The Pressure Point

Guest Contributor: Jodi Miller 
 IFBB Women’s Physique Pro
Co-Author of Ready, Set, Achieve!

In August of 2018, my miniature dachshund, Roxi, passed away. This sudden loss occurred just ten days before my IFBB pro physique competition. The morning she died began like any other morning during contest prep time, full of routine: kibble for her, coffee and egg whites for me, blueberries for both of us, going out to potty, and the usual mental daze, haze, and distraction that accompanies the final days of prep. My little hotdog was used to my preps. After all, I had done 14 shows in her lifetime.  I did not think this day would be any different. But I turned my back for a few minutes to make a phone call, and when I looked over the couch at her, I saw her lying on the rug beside her bed. Her body, flat. Her life, gone.


 I don’t know how I pulled myself together to do my show ten days later. I don’t know how I held it together for another three weeks beyond that point to do a second show, and to not only do it but do it well, getting leaner and receiving a higher placing and more positive feedback. I think it was a drive to fill myself with busyness in order to avoid emptiness. That little dog was my everything, my companion. She fed my soul. She curbed my anxiety. She made me laugh even when my depression spread over my heart, thick like peanut butter on soft bread. She gave me affection with her dog kisses and gave me purpose with her need for my existence.

 As I said, the shows served as necessary distraction since the preparation pushed me out of the house with regular grocery trips and gym trips. On top of that, I was out of town for much of that September because both shows took place away from my home state of Texas. But when the shows ended and I had to come home, settle in, and begin my transition into off season, my world seemed to fall apart.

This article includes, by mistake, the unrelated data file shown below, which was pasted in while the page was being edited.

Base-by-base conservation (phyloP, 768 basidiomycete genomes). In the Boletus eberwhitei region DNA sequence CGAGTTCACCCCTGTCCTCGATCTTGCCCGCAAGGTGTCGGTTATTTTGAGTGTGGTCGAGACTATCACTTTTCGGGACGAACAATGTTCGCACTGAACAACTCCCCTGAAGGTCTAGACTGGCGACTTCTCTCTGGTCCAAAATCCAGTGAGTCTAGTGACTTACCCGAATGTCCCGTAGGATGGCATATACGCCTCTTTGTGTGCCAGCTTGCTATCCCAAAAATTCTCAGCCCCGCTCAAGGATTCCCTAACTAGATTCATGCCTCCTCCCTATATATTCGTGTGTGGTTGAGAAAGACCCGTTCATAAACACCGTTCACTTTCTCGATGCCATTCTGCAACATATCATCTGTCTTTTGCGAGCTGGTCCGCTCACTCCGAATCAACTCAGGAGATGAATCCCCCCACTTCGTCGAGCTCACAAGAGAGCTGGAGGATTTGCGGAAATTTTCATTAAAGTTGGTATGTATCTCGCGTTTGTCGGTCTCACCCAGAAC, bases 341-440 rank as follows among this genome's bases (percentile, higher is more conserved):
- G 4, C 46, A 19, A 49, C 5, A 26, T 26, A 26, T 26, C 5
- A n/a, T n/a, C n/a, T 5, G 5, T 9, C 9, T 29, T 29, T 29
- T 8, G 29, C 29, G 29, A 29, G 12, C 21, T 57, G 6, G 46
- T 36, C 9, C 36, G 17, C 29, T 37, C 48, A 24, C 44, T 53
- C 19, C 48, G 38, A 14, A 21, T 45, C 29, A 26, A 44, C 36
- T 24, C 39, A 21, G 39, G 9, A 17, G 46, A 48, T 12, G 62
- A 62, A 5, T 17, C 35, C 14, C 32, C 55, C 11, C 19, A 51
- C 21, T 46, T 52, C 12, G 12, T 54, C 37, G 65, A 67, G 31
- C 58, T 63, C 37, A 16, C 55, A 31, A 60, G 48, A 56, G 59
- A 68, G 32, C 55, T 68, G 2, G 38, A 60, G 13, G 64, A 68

I feel that there are many things in life we cannot avoid. Obviously, death is one of them. And of course, taxes are another. But two other intangibles sneak up on us; we don’t notice them until everything seems to have fallen apart. Those two things are pressure and gravity. Something somewhere will always put pressure on our lives. As a result, something somewhere will fall. Let’s put this into the more manageable (and fun) term of food. Think about your favorite sandwich. If you are a meat eater, let’s make it a burger. Let’s imagine you’ve decided to pile it with lettuce, tomato, an onion ring, cheddar cheese, bacon, and a fried egg (over easy, just to add a bit more sloppiness to this visual). That’s some burger, huh? Well, in order to fit that monster in your mouth, you’ve got to apply pressure. Apply a small bit, and maybe just a little yolk drips down, maybe the bacon snaps in half and the juices from the meat patty pool on the plate. But what happens if you put intense pressure on the burger in an attempt to flatten it so you can take one efficient bite that includes every ingredient? The tomato probably slips out. The yolk runs everywhere. The onion escapes the breading and plops down. The meat patty might even slide so far that all you’re left with are two pieces of soggy bread and some melted cheddar. By the way, if you’re a vegan or vegetarian, you can imagine this scenario with a meatless burger, complete with avocado, alfalfa sprouts, tomato, and the like. Whatever your tastes are, whatever is included in your sandwich, we can all agree that when pressure is applied, something’s got to give. The deeper and more intense the pressure, the more the contents will succumb to gravity’s pull.